As I have mentioned, my story is in shreds, new chapters blooming under my fingers with nasty little turns, and the old ones with lines shot through and several different versions of each, some in first person, some in third, and some in someone else’s voice altogether. I guess that would be my voice. I’m told this is the hard part – figuring out the structure. I know the story, I keep saying to anyone who shows the vaguest amount of interest. It’s just how I tell it that keeps changing. This story of the man who relinquishes his child into the hands of a narcissist and realizes his mistake too late, who has “intimacy issues” despite his good heart, is a story I’ve been at now for three years. My labour of love, if you will. And the words pile up at my feet, until I am wading in them up to my waist, as if through piles of paper confetti. I love this story. I love my characters, even the narcissist, maybe even especially the narcissist. I love writing it; the twists and turns and revelations, how suddenly a possibility will open up so that what I have been labouring with for months, such as how to evoke a sympathetic response when my character makes stupid mistakes, will be shockingly simple to resolve. But sometimes, it does feel like an endless journey. Too many possibilities. Too many changes.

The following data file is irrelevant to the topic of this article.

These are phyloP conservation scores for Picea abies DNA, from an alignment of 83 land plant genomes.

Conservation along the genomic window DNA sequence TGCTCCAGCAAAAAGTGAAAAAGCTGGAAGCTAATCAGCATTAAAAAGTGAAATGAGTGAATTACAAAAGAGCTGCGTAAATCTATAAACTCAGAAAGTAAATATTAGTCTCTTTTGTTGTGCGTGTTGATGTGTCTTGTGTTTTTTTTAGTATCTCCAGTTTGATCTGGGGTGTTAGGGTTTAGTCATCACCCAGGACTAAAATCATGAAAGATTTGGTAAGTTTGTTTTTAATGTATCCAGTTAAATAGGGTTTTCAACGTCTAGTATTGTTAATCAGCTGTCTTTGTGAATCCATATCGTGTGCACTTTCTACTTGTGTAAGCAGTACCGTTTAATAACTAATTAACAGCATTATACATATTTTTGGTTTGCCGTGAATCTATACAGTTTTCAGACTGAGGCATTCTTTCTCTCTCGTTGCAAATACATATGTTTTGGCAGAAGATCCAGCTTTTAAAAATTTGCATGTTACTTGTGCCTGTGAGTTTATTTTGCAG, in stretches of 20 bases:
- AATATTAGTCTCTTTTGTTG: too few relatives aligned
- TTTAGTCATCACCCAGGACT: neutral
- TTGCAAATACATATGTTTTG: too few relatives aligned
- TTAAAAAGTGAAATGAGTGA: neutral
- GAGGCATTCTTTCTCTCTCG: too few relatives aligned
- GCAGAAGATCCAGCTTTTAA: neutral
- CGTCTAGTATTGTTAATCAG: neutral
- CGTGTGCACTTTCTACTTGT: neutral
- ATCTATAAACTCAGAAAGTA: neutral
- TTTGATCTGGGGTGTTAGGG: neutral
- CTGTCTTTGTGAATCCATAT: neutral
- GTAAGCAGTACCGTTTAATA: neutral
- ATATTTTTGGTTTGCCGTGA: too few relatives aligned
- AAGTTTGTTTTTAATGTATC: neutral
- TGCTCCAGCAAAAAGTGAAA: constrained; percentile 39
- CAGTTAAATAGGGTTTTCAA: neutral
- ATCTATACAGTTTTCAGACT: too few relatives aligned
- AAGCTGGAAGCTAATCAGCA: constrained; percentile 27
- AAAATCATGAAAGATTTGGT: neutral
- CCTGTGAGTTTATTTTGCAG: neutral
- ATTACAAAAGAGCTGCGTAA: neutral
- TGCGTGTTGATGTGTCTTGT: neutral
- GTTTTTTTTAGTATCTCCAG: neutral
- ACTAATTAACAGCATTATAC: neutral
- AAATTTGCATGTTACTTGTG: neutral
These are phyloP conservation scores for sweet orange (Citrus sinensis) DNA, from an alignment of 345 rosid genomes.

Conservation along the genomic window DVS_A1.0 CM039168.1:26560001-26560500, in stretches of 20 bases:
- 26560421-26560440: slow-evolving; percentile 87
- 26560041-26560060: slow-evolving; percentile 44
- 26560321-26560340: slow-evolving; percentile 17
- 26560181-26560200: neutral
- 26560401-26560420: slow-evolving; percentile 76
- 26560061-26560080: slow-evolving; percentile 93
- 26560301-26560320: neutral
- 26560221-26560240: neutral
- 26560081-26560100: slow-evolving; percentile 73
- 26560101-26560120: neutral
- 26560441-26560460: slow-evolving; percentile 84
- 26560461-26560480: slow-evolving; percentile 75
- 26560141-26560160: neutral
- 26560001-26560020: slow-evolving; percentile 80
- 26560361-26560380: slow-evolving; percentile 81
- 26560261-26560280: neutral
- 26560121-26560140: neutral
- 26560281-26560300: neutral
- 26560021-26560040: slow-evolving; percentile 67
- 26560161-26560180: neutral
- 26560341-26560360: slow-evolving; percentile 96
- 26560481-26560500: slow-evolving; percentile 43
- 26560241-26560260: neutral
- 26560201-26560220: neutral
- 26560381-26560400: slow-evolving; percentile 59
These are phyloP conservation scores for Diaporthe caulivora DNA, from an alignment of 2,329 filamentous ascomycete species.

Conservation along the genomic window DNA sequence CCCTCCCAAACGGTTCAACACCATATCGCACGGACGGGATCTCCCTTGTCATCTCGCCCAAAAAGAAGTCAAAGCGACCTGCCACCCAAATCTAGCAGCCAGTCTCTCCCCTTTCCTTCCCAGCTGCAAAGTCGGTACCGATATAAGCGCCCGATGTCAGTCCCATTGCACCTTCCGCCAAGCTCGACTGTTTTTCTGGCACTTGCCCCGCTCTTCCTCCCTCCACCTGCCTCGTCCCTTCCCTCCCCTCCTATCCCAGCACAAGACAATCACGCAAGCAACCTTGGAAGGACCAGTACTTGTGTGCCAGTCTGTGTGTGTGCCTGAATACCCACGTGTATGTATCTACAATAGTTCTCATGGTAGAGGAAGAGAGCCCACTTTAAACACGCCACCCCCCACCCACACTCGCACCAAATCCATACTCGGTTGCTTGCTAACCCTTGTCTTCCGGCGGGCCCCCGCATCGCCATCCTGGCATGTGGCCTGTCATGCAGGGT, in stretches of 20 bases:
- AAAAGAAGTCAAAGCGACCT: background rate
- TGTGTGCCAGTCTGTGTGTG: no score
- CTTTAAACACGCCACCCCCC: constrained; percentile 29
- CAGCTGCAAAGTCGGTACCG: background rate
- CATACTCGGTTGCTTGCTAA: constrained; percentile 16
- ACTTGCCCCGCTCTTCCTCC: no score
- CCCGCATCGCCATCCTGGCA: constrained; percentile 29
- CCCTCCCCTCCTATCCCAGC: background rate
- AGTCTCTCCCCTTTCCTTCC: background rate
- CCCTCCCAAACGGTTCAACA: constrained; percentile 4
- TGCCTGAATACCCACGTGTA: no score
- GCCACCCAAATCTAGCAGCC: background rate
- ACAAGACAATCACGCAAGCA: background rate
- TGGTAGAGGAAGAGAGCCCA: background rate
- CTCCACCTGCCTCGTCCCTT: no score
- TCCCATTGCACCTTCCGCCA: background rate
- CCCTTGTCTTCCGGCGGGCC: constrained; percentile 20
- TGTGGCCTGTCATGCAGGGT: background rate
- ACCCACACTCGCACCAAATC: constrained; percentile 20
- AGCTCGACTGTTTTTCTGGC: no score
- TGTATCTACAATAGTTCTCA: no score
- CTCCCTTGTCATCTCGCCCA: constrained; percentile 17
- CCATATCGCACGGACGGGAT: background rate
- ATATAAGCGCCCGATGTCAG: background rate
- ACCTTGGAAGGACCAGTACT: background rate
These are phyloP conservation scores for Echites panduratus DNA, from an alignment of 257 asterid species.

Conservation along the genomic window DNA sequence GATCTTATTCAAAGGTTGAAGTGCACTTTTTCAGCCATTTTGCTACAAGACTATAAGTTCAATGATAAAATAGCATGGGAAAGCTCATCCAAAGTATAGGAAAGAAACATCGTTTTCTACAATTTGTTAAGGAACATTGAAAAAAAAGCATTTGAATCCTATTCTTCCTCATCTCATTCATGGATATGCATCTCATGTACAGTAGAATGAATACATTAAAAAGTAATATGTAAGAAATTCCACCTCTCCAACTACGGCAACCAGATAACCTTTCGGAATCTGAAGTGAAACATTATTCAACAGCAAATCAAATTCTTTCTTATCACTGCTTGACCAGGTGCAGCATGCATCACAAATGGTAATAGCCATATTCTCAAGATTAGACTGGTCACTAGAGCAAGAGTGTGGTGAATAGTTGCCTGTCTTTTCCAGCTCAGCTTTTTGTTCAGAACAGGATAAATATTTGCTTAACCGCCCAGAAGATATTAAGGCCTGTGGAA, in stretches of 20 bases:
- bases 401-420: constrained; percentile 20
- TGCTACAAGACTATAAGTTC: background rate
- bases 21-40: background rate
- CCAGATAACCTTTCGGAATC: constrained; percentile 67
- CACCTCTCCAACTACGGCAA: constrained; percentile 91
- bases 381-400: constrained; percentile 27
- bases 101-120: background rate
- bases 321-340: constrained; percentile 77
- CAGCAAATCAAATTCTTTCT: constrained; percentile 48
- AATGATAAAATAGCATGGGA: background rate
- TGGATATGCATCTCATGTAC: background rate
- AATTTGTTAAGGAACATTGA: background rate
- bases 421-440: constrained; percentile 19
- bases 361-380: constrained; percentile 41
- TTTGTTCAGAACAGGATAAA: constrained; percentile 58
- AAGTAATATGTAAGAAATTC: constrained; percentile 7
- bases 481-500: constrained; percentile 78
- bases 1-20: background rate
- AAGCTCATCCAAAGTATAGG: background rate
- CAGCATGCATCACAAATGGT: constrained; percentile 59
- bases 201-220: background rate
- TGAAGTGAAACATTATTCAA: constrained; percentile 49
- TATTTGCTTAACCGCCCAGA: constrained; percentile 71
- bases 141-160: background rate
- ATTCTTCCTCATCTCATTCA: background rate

And then... along comes a day of sanctuary, where my beloved teacher offers a prompt to launch a small group of us into writing. And I’m off and away from my novel into a place of my own; territory I know well, the back of my own hand. From a simple memory of a photograph, I write a paragraph that in itself is complete. A mini story. The following day, I transcribe the piece to the computer and an idea blooms. I continue working with the givenc sentence stem until I have five or six paragraphs that map out a life. And I like it. And it’s done. Finished. Complete. By eight o’clock that evening, I have tightened it up, deleted the superfluous and it is looking mighty fine. Next morning, I send it off to a competition. Ah. The sense of accomplishment is exhilarating.
I feel the same way one feels in the middle of a long chill winter, after a week spent in the sun with toes in the sand. I’m refreshed, restored, rejuvenated and ready to bury my arms to the elbows in the waiting pile of words that is my novel. On second thought, maybe the feeling is more akin to being in a long marriage, that is satisfying and gratifying, but has its trials and challenges, and then along comes the incredibly hot and thrilling affair, that gets all the juices flowing, the sex is fantastic and then its done. No "working things out" or coming to an understanding, or wanting him to change. It's perfect as it is and as it was. Now it's time to get back to the deep work involved in sustaining and maintaining an enduring relationship. In this case, my book. My book. In this case, the affair has served to spice up the relationship. No harm done. It's a metaphor, folks, my wanton days are done. Those of the heart and flesh, at least.